In the face-to-face interview, Reid -- who also appears as a relationship expert on the TV show "Life & Style," which appears on UPN and Oxygen -- asks couples about their perspective on marriage to try to make sure they're not "too idealistic." "We want couples who see marriage as a beginning, not an end to all their worries." In the home visit, where she meets the children, she talks to the couples about how they communicate, what they fight about, what they like and dislike about each other. "We do this to get a sense of their commitment to each other, and how they get through their difficulties," she says. (The winners will evidently need superior negotiation skills right away. Since the wedding and the reception are both joint 10-couple affairs, each marrying pair will be permitted to invite only 10 people, total. )
But if the couple is already engaged, what's holding them back? Well, Engram and Edwards are typical of Reid's target demographic: committed, but low on cash -- and, Reid says, entrenched in a culture that doesn't always frown on unmarried parenting. "The stigma in the black community is just not strong enough to motivate people," she says. "For some women, the ring is enough, and they get comfortable. They say they had a wedding date, but someone died or lost a job or the babies kept coming."
She continues: "I had one of my prospective brides tell me that she settled for not getting married. The stereotype is that the man leaves you after you have a baby -- the baby daddy goes and the baby mama drama starts -- so a lot of these girls feel like, well, he stayed, my baby daddy's with me. They breathe a sigh of relief and they're just content with that. So they end up settling instead of saying, 'Let's get married, let's make it official.'"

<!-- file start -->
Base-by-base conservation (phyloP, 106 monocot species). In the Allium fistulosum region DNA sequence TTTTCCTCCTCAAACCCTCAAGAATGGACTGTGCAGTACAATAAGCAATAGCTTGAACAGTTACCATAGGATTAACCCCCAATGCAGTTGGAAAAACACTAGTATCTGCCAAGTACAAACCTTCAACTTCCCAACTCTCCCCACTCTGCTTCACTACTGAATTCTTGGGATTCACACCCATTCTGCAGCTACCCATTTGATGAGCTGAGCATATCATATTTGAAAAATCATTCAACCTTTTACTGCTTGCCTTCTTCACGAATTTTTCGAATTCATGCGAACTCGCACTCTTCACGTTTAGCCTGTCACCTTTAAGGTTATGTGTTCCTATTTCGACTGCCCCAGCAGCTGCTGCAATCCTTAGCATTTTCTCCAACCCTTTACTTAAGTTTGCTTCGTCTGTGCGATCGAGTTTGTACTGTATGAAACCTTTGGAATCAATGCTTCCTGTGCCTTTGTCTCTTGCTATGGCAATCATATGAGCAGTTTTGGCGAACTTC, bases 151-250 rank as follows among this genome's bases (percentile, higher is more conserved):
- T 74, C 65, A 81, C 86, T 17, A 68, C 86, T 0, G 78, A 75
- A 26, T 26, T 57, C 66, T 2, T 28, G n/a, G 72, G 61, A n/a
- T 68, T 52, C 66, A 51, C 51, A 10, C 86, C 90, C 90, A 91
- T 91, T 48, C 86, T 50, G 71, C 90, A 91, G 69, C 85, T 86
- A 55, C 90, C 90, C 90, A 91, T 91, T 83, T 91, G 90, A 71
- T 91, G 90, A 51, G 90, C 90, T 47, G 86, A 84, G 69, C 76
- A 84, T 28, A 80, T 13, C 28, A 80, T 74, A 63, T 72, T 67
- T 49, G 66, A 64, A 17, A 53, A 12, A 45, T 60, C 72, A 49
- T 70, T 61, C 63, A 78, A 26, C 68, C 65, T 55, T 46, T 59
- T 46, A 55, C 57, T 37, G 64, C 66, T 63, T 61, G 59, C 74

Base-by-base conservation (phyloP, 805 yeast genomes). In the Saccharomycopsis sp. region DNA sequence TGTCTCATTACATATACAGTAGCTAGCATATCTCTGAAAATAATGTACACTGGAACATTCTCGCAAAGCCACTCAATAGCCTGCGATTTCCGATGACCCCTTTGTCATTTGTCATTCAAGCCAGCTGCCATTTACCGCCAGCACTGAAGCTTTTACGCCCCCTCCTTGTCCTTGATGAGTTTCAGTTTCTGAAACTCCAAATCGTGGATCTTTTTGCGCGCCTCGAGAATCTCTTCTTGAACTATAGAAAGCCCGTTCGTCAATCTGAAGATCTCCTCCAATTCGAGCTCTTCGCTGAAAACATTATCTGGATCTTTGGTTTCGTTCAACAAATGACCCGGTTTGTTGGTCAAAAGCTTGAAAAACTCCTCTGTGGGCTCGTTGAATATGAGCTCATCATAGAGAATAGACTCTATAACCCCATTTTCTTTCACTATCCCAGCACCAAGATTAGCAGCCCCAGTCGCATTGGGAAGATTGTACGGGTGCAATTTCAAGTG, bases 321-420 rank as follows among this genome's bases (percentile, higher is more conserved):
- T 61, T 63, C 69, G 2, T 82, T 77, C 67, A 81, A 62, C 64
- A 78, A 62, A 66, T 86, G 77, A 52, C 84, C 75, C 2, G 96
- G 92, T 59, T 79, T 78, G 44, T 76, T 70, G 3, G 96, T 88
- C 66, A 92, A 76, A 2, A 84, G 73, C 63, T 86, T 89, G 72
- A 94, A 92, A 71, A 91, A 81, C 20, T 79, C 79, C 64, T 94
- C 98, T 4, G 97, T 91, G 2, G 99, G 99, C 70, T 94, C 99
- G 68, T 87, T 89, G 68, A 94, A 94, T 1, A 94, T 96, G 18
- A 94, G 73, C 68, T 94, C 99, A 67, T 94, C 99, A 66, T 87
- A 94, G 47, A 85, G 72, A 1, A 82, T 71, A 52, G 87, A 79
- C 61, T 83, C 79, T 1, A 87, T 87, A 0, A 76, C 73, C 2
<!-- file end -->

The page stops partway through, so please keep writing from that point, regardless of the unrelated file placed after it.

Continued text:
Tanya says it wasn't until she started going to Kenny's friends' weddings that she began dreaming of her own. "Before I met Kenny I didn't get the feeling that it would ever happen to me," she says, explaining that the people in her community just weren't focused on marriage. "I was always around friends who had kids with a man who lived here and they lived there. So I think this would be great not only for me, but also for my female friends and women who are in my same situation."
For many of the couples vying to win the wedding, marriage may have seemed like something for other people, something for someday. But once it seems within reach, Reid says, they get motivated. "They tell me they want to make it legal, to seal the deal, to stop explaining to people why they have three kids and they're not married," she says. "And they want to set a good example for their children. Some come from generations of unmarried women and they want to break the cycle."
And yes, the men -- at least those who are winning-couple material -- say they're into it, too. (Reid says, in fact, that in many cases it's been the guy who made the first call to her.)
"I think getting married would strengthen our relationship. I know who I want to be with for the rest of my life, but marriage seals it," says Kenny. To Tanya, who is also on the line for the phone interview, he says, "I did find you and I did say I want to be with you, but I want to show it to you by actually making it legal." He explains that they had already set an April date for Plan B -- tying the knot at City Hall -- when they heard about Reid's campaign. If they're not chosen, that's where they'll go.
Reid has also booked a well-known Brooklyn minister, Rev. Herbert Daughtry of the House of the Lord church, to perform the service. After an article about the project mentioning his involvement ran earlier this month in the New York Daily News, he was besieged with calls from couples from as far away as Delaware and Texas inquiring about the contest. Daughtry, who will require the winning couples to go through premarital counseling at his church, agrees that the mass marriage will set an example for the black community. "We have a serious challenge with respect to family cohesiveness," he says. "Anything that can stabilize the family, anything that can bring families together, I extol to the highest."